I walked over to the front door and waited for the firemen to knock. As soon as they did, I opened the door and suddenly remembered I was wearing my black robe and my red fuzzy slippers. This is not to mention my bed hair, and I don’t even want to think of what my breath smelled like. I just hoped bad breath wouldn’t set off the portable carbon monoxide detector that one of them held in his hand.
No worries though, I would keep my distance.
They were so kind as I explained my unusual situation. I’m really not sure how many times I said “I’m sorry.” After hearing my story, they went right to work checking and inspecting every room of my house with their specialized equipment. The whole time they were asking me questions about what was gas and what was electric, all I kept saying was, “I’m sorry.” Not sure why I thought I had to keep saying it. Finally one of them said, “it’s okay, ma’am, it’s our job. You did the right thing.”
I cannot tell you how good those words sounded right then. At two o’clock in the morning to a slightly (that’s generous) stressed out mom with bed head and nighttime breath who needed confirmation that she had done the right thing. Sometimes we just need to be reminded that we made the right call, we did what we thought best and it was RIGHT. In the midst of living a life where it’s sometimes hard to see the right thing and harder still to do it, that is a glorious feeling.
After fifteen or twenty minutes, they gave my house the all clear. Again I found myself babbling, this time it was “thank you” over and over again. It is more than clear to me now that I am a complete ninny in the wee hours of the morning. No doubt about it.
Just ask the local fire department.
Once the door closed behind them, I turned off all the lights in the house and dragged my weary body back to bed. By this time it was two thirty in the morning, and did I mention I had to work the next day? Well, let me mention it again. I knew I had to get to sleep and fast if I was going to be able to make a coherent thought in the morning. But, my body didn’t seem to understand that. As soon as my head hit the pillow, my eyes flew open. I had so much adrenaline flowing through my veins that I didn’t think I would ever fall asleep. I tossed and turned, until finally sometime after three thirty I fell into a restless sleep.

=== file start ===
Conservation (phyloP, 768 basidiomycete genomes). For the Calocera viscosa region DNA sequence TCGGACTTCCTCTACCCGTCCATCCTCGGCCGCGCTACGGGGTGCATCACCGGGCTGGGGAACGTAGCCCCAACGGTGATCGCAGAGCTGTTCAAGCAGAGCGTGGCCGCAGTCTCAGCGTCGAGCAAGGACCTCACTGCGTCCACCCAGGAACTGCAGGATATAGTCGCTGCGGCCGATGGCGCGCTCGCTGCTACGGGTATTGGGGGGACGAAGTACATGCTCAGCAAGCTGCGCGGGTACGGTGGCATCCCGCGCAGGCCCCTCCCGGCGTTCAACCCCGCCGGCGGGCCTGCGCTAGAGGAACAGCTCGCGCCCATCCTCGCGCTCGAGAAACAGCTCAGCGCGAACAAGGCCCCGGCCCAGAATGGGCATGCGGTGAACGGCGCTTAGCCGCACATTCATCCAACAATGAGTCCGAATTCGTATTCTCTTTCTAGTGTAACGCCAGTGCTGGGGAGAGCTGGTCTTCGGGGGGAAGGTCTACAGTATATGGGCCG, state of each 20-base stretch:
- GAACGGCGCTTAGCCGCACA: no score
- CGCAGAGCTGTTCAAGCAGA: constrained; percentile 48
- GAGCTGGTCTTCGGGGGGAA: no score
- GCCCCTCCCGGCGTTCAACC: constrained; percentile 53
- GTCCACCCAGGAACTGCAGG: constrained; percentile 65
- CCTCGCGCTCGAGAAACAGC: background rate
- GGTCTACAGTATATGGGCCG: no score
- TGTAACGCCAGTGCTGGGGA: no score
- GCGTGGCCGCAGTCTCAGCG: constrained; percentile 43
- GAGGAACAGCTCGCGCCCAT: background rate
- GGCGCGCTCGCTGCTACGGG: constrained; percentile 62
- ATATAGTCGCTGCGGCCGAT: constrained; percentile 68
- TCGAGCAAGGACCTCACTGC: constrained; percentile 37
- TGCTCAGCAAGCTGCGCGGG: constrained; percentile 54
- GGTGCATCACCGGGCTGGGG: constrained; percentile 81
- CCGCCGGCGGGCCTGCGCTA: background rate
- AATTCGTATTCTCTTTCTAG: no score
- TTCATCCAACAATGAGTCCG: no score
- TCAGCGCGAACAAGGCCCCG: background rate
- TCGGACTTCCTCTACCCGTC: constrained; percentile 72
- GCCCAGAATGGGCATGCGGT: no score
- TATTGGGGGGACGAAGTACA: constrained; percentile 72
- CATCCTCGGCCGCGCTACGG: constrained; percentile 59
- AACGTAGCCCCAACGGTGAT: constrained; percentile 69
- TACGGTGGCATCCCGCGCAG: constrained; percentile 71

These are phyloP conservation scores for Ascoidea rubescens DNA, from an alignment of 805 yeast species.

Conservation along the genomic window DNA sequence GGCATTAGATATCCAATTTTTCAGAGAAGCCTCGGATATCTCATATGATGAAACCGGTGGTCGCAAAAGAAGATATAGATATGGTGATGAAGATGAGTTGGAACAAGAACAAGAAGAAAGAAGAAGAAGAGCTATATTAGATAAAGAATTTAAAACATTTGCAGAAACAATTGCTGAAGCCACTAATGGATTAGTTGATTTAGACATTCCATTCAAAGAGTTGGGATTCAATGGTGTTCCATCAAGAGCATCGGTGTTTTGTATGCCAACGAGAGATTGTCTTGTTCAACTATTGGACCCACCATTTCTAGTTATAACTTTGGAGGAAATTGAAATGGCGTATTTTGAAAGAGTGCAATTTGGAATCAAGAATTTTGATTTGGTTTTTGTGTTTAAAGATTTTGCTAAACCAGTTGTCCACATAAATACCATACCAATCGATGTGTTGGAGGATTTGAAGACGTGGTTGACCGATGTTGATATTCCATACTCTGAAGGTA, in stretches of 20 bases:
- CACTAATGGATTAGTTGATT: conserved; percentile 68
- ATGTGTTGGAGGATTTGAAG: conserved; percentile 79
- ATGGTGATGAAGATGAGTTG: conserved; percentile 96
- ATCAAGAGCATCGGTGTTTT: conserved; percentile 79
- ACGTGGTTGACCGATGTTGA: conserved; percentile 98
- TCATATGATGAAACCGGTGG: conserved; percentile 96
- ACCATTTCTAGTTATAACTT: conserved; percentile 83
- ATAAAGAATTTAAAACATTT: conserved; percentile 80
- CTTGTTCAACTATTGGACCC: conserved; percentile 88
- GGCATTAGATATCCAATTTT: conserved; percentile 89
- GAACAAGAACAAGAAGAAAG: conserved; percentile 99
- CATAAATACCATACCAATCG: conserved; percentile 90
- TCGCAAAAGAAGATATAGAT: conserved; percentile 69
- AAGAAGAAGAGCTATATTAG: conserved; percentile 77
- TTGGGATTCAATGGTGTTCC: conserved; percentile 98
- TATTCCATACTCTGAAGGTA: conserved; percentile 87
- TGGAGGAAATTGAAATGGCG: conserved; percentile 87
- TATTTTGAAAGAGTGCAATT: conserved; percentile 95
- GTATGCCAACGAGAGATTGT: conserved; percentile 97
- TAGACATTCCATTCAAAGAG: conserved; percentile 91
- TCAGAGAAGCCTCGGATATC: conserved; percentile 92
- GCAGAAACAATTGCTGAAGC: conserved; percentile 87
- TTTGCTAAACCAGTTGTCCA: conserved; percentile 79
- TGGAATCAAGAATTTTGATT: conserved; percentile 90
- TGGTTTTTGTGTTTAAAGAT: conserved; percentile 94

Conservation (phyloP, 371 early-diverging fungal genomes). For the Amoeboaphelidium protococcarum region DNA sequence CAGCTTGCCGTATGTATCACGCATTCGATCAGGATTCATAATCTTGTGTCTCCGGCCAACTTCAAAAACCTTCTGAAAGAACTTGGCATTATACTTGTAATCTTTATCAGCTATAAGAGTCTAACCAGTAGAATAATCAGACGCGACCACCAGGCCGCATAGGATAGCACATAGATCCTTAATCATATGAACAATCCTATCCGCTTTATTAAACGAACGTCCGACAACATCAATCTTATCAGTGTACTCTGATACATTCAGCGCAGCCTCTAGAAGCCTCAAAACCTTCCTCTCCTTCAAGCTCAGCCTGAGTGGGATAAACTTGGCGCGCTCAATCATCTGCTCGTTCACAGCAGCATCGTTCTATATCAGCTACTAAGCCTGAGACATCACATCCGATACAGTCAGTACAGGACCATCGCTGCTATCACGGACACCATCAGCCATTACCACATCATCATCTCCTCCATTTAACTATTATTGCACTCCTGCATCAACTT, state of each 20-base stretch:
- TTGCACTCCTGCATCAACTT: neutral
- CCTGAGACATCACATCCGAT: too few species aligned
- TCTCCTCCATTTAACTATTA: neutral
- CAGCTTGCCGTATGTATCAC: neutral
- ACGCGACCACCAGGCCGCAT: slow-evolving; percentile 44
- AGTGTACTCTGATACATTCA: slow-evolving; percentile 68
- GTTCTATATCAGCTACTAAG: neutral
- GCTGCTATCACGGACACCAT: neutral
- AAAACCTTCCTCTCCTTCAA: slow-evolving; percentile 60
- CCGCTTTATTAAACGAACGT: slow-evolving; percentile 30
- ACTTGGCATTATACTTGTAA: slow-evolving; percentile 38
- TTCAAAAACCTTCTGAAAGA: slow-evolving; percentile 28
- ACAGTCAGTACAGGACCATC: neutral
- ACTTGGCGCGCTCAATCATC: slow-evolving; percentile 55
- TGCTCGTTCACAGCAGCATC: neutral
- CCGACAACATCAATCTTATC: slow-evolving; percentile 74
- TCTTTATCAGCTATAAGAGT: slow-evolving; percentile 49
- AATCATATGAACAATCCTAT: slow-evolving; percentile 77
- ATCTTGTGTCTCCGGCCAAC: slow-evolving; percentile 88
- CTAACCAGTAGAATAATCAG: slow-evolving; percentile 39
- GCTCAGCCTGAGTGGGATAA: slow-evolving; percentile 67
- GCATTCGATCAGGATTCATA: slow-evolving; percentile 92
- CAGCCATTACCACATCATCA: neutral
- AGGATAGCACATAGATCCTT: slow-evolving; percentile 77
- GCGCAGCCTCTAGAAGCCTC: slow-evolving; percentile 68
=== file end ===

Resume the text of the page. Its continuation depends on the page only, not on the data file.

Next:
The alarm was loud and clear a couple of hours later and it was time to get up and at it and start my day. That night actually competes as one of the worst nights of my life. I was and am so thankful for the help of our courageous fire fighters, they aren’t thanked enough, but I was so exhausted I wondered how I would keep my eyes open.
It is amazing how resilient we can be, because I made it and it wasn’t as bad as I thought it would be. You just have to keep moving; that’s the secret. Of course, I don’t remember half of the day, but that is beside the point.
I purposely haven’t mentioned one tiny little fact about all of this that I think you will find rather amusing and potentially unbelievable. My seventeen year old son never woke up during the entire affair. Not once. He was sound asleep in his room the WHOLE time. Oh to sleep like a teenager again. Right before I went to bed, I went in his room to check on him. I put my hand on his shin to see if he was too hot, and he opened his eyes and looked right at me and said, “Hey mom.”
He slept through the night from hell and woke up when I put my hand on his leg? All I said was, “hey sweetie, love you. Night.” He rolled over and was back asleep in a flash. When I inquired about whether or not he heard anything the next morning, he had no idea what I was talking about.
Oh, and by the way, the detector had a bad battery. That was the problem. The kind firefighters had a spare nine volt battery in their truck, so my problem was solved. I don’t think I’ll forget that night for a long time, maybe ever.
But, I can rest in the nights to come knowing there is a new battery in the carbon monoxide detector and that I did the right thing.